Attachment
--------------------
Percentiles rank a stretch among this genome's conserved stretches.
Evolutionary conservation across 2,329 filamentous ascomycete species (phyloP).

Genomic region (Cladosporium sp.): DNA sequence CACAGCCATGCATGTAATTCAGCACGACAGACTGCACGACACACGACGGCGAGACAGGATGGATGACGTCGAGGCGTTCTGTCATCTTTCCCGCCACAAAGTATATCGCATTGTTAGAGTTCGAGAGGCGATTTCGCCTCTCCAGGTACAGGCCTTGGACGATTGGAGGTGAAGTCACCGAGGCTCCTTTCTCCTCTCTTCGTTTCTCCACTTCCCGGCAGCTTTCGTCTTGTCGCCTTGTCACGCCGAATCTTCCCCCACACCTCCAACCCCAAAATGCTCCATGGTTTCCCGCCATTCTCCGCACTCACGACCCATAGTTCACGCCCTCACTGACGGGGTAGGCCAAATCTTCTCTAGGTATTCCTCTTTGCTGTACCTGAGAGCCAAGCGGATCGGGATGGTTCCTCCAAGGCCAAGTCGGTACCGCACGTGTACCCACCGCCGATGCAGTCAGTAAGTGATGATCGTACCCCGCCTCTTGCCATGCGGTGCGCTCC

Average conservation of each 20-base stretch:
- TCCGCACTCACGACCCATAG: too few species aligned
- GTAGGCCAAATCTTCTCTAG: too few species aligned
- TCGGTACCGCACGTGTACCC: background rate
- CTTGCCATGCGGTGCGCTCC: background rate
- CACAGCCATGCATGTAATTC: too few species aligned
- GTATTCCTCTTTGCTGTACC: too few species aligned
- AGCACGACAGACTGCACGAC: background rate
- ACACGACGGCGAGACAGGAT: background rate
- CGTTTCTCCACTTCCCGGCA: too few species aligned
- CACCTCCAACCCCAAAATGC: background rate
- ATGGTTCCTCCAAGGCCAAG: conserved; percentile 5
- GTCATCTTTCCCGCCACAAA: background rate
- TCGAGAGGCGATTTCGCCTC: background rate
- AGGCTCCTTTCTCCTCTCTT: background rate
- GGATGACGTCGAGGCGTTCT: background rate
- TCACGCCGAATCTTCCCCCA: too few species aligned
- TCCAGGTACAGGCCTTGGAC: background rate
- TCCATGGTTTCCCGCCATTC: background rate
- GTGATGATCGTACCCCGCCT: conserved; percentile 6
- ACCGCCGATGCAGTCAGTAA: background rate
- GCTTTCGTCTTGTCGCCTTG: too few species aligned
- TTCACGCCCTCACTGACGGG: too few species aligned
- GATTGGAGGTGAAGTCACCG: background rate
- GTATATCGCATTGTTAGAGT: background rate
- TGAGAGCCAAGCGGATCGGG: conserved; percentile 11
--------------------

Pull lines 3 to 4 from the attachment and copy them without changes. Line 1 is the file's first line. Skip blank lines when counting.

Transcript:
Genomic region (Cladosporium sp.): DNA sequence CACAGCCATGCATGTAATTCAGCACGACAGACTGCACGACACACGACGGCGAGACAGGATGGATGACGTCGAGGCGTTCTGTCATCTTTCCCGCCACAAAGTATATCGCATTGTTAGAGTTCGAGAGGCGATTTCGCCTCTCCAGGTACAGGCCTTGGACGATTGGAGGTGAAGTCACCGAGGCTCCTTTCTCCTCTCTTCGTTTCTCCACTTCCCGGCAGCTTTCGTCTTGTCGCCTTGTCACGCCGAATCTTCCCCCACACCTCCAACCCCAAAATGCTCCATGGTTTCCCGCCATTCTCCGCACTCACGACCCATAGTTCACGCCCTCACTGACGGGGTAGGCCAAATCTTCTCTAGGTATTCCTCTTTGCTGTACCTGAGAGCCAAGCGGATCGGGATGGTTCCTCCAAGGCCAAGTCGGTACCGCACGTGTACCCACCGCCGATGCAGTCAGTAAGTGATGATCGTACCCCGCCTCTTGCCATGCGGTGCGCTCC

Average conservation of each 20-base stretch: